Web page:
Virgin Northern Rock move to yield UK treasury £538m
BRITISH TAXPAYERS will get a further £538 million (€688 million) from Virgin Money after the bank that acquired Northern Rock last year agreed to increase the purchase price and bought a portfolio of State-owned mortgages.
Virgin Money, the banking arm of Sir Richard Branson’s company, paid the treasury an additional £73 million in cash on top of the £747 million initial sale price for Northern Rock.
The payment reflects a higher than expected calculation of the net asset value of Northern Rock when it was sold at the start of this year. At the time of the deal, UK Financial Investments, which manages the government’s stakes in banks and oversaw the sale of Northern Rock, expected the additional payment to be about £50 million. Virgin also agreed to buy £465 million of old Northern Rock mortgages from UK Asset Resolution, the government-owned body that is running down the defunct lender’s legacy book. Mortgages that were hived away from Northern Rock before it was sold were typically viewed as higher risk, as many were held by borrowers with little or no equity in their properties or who had missed payments.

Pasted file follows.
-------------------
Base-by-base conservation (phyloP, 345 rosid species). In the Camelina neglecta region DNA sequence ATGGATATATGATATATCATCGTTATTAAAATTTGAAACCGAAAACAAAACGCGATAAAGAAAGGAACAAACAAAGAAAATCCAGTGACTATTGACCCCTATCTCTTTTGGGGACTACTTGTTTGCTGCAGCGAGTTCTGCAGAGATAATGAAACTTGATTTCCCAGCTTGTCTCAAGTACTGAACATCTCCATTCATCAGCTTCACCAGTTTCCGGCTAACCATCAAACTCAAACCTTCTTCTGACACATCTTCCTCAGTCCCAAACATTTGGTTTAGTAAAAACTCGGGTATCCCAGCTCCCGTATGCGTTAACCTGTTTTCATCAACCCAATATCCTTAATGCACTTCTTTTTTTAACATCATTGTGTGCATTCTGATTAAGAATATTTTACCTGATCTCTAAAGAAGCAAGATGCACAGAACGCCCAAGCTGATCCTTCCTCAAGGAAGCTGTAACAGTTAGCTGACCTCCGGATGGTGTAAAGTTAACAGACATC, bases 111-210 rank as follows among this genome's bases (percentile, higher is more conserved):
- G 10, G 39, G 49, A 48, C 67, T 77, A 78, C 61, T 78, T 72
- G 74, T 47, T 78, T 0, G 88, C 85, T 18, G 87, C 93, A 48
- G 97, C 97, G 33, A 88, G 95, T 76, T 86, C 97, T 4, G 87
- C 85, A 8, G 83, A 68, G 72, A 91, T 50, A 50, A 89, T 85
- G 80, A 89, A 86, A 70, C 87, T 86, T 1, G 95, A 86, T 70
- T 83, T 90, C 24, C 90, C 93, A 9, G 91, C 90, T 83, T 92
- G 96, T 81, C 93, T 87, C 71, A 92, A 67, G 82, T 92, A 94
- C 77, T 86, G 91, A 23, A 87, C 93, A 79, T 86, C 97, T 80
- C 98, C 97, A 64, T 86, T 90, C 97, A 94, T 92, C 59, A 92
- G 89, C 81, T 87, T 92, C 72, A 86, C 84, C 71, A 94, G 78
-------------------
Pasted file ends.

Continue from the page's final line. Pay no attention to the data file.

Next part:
Virgin said it was acquiring “high-quality” residential and buy- to-let mortgages. None of the loans is in arrears and the lender said the acquisition would not significantly raise its loan-to-value, which stands at 64 per cent.
The £465 million purchase price is equal to the value of the outstanding loans it is acquiring.
“The transaction enables Virgin Money to deploy some of its excess liquidity to grow its mortgage book with high-quality loans that complement the existing book structure,” it said yesterday.
Virgin inherited a mortgage book worth about £14 billion when it bought Northern Rock and expects to start promoting its own branded loans in the autumn. The purchase of the existing mortgages will hand Virgin 3,700 customers. The group confirmed that it would maintain customers’ existing interest rates and terms.
So far Virgin, which opened its first fully branded bank branch earlier this month, has paid £820 million cash for Northern Rock and £150 million of debt. It is set to pay an additional £50 million- £80 million depending on the future performance of the business.
The purchase also relieves the pressure on the asset resolution agency, which has been looking to speed up the repayment of its £46 billion government loan by selling portfolios of loans. – Copyright The Financial Times Limited 2012